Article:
So where do you go? What alternative is there? 🤷‍♀️

So they were starting out with just graduating and they were paying half the first year salaries into student debt. Even if they were paying off the student debt, they didn't build their own credit record in doing so. And when they needed formal access to credit – something even like signing a lease agreement – they’d get outright denied, because they've never been in a position to manage debt or to service debt, or build any form of credit worthiness. 

So you know, it's hard when you are just starting out in life extremely underserved, and you can't fully participate in the financial services system until you're actually “worth” something to them. Making sufficient money to take out a loan – because that's the dominant business model – putting your money into products that are actually designed for savings, but waste the savings at the end of the day... 

I mean, consumers are asking those questions. So all that data told us about how consumers really manage their money and how the industry is making the money from these consumers. 

And you know, the vision stuck out one day: we've got to build something that, (1), empowers the end consumer with financial inclusion and control, and, (2), gives them one bank account that costs nothing with the best products and services. 💡

So Money Smart was really the catalyst and a default API infrastructure company, very much like Plaid in the US. And again, you know, we took that personal finance tool and we wrapped an API around it. And we started integrating it into personal lending, loan companies and insurance companies. And banks even wanted to use the technology because it was so quick to get all the information – three minutes or less – originate it to a lender's back office. 

But interestingly enough, they wanted scale. And that's really where the money started flowing in for the company for Limitless Technology Group, the company that founded that house, all these apps. But again, none of those savings, you know, were passed on to the consumer. And we just saw how big the problem really is, you know, when the banks and the insurance companies and lenders started using this tech to serve their customer base. 

[ Simon ]

It's interesting,y ou get a front-row seat to the business model that works: it's a bit asymmetrical in who benefits and has the big moat of being the only game in town. For quite some time banks have been able to look at customers on their spreadsheet and only go after the business they like and stay away from business that they might like in five years’ time. And actually, maybe that leaves an opportunity. Because if there's a customer that could be credit-worthy in 3 to 5 years’ time, why aren't you working with them now and getting ahead of that?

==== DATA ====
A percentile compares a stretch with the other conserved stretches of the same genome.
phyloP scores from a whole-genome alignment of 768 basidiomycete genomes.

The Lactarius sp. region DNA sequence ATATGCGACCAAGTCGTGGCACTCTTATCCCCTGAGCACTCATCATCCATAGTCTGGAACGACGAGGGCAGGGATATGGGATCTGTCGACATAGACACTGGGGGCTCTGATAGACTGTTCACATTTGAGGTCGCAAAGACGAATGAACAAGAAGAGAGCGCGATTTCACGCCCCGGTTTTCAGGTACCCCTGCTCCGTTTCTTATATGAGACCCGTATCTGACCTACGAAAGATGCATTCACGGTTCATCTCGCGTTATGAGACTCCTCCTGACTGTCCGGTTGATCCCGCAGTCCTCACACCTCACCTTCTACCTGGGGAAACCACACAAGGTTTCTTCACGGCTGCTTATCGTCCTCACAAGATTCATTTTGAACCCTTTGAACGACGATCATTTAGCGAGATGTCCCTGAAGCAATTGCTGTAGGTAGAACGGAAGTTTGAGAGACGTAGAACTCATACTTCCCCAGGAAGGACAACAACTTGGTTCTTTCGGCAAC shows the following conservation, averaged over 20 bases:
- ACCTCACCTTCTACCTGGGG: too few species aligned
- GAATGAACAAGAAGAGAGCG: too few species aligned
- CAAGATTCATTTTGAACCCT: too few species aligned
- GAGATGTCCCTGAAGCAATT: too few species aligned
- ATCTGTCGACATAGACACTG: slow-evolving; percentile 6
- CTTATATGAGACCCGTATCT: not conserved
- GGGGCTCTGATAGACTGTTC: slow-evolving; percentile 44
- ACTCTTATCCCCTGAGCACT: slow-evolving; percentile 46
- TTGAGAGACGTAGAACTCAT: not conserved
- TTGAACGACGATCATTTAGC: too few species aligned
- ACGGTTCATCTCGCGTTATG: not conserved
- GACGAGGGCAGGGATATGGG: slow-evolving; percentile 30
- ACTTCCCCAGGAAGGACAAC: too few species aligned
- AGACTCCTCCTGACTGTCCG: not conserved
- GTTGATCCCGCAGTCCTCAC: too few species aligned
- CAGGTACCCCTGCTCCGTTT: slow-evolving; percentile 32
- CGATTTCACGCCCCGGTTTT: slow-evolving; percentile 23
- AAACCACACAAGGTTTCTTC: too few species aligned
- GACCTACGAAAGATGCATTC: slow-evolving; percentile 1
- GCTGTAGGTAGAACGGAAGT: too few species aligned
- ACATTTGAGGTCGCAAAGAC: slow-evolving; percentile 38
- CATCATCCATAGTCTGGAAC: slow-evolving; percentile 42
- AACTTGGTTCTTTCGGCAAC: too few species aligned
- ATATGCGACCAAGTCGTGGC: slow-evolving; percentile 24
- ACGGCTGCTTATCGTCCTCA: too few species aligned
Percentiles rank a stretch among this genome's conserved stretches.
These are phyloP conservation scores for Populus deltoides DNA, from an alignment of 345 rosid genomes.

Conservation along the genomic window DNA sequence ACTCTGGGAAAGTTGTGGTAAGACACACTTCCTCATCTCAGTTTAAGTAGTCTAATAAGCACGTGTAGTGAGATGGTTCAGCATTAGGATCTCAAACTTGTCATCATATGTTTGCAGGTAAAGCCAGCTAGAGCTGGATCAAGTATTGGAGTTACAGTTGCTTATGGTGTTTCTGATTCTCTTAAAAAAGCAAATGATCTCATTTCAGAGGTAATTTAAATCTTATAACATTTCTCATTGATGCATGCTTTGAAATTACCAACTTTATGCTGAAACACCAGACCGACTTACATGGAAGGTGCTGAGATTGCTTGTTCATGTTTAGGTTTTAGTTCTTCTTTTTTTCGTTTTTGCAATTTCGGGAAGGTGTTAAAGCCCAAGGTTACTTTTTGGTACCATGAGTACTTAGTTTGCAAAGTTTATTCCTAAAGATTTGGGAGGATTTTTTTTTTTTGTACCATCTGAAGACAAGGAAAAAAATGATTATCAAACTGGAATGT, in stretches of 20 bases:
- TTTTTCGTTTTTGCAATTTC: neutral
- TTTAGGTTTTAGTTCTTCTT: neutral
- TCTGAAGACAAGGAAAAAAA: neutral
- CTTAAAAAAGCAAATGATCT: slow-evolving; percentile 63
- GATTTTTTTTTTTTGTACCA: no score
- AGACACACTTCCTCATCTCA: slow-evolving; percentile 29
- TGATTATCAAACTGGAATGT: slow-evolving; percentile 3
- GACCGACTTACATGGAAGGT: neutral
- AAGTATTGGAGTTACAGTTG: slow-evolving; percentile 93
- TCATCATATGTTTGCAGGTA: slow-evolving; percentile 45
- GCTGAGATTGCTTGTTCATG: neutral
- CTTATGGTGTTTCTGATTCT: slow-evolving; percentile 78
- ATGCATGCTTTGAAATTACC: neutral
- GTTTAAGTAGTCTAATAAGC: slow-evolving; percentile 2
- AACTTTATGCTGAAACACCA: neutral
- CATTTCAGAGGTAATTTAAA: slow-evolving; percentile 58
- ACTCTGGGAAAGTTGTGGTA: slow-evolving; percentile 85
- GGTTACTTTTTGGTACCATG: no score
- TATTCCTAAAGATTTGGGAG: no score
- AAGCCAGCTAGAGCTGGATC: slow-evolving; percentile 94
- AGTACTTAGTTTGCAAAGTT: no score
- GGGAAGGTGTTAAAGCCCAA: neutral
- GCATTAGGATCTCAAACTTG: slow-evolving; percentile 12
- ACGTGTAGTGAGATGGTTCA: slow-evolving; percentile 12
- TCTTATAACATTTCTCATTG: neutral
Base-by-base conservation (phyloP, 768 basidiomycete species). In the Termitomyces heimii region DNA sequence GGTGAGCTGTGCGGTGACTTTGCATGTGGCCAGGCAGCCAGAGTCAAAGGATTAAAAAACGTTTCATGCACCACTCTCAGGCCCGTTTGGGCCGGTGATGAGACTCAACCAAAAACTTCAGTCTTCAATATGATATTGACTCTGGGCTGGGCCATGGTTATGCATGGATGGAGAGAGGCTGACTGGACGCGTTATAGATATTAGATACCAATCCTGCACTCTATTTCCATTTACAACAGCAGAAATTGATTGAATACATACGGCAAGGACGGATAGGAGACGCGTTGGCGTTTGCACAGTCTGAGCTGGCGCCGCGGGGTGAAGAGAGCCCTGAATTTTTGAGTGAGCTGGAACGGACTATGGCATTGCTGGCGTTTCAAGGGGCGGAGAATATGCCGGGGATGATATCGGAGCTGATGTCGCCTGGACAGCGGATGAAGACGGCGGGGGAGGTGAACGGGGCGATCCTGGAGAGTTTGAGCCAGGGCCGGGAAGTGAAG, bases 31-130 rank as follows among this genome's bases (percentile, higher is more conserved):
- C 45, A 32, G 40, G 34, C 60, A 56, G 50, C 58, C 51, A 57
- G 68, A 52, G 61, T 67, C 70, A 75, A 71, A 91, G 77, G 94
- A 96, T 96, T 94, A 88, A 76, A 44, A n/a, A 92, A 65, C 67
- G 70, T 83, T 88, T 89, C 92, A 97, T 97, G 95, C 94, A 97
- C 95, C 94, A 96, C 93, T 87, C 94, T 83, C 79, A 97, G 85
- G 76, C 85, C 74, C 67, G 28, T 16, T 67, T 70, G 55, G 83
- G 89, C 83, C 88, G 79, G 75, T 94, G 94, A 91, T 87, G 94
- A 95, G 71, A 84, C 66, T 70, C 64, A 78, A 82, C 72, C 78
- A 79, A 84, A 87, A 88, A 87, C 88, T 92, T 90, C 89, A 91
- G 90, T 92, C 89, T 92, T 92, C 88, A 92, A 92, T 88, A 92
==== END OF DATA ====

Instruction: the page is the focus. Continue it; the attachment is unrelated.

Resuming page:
And I guess, is that front-row seat that you got the inspiration behind Bettr? What was the origin? How did that come about? 🤔

[ Tobie ]

Yeah, so that was one thing, and I just said, “Jeez, there's a lot of people giving their information to these institutions, but, at the end of the day, the institution has control over how they price, and how they originate and sell a product based on this information.” 

So why can't we just turn around the power – like shift the power – give it back to the consumer and say, “Hey, all these guys ultimately – all these big institutions – want your business. Let them connect and you control on what basis the best rate [is], the best transparency, the best open policy [etc] profiled to your needs. 

I just thought that there's got to be a catalyst for this. And there's got to be change. 💡

I think on a personal level for me, I've just always been driven to change things that are wrong, and I can't help that that's the career that I've chosen. You know, some days you think it's a passion and other days you think it's a curse, but that gets me up and that gets me going. Bettr is really an amalgamation of enabling people with tech and tools, putting them first in the driver's seat, and letting those institutions really consider that these are people who have money. They should be in control in the first place, and businesses should be done on data and not [their] ocean.